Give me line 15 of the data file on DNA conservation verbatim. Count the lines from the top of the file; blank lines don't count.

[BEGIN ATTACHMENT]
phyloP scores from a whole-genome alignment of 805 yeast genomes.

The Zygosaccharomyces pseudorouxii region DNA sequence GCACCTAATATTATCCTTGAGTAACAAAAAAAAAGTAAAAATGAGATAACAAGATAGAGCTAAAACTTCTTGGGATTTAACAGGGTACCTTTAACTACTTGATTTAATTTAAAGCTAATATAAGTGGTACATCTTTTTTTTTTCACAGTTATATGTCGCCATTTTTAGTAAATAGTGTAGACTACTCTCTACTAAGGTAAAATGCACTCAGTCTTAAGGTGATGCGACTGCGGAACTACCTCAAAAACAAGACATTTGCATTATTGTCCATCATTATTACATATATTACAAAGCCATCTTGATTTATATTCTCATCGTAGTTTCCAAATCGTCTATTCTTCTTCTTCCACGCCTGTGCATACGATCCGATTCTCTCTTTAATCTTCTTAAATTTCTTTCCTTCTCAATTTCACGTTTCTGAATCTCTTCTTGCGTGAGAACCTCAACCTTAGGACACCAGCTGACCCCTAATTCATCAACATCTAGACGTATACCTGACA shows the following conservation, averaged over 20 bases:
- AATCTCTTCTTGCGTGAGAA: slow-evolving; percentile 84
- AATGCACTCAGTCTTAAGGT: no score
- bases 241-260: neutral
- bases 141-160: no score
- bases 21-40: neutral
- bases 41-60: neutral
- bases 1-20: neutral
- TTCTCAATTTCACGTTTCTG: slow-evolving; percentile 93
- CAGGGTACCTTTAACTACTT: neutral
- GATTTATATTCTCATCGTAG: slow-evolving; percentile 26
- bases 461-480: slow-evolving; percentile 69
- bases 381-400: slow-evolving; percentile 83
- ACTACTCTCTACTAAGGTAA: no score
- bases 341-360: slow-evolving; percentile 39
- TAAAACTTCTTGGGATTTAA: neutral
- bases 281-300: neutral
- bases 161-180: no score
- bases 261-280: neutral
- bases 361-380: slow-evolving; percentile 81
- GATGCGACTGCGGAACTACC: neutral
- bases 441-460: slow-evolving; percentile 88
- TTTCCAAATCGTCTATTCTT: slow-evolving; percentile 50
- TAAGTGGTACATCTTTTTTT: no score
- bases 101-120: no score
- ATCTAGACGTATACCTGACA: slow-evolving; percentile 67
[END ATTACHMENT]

- ACTACTCTCTACTAAGGTAA: no score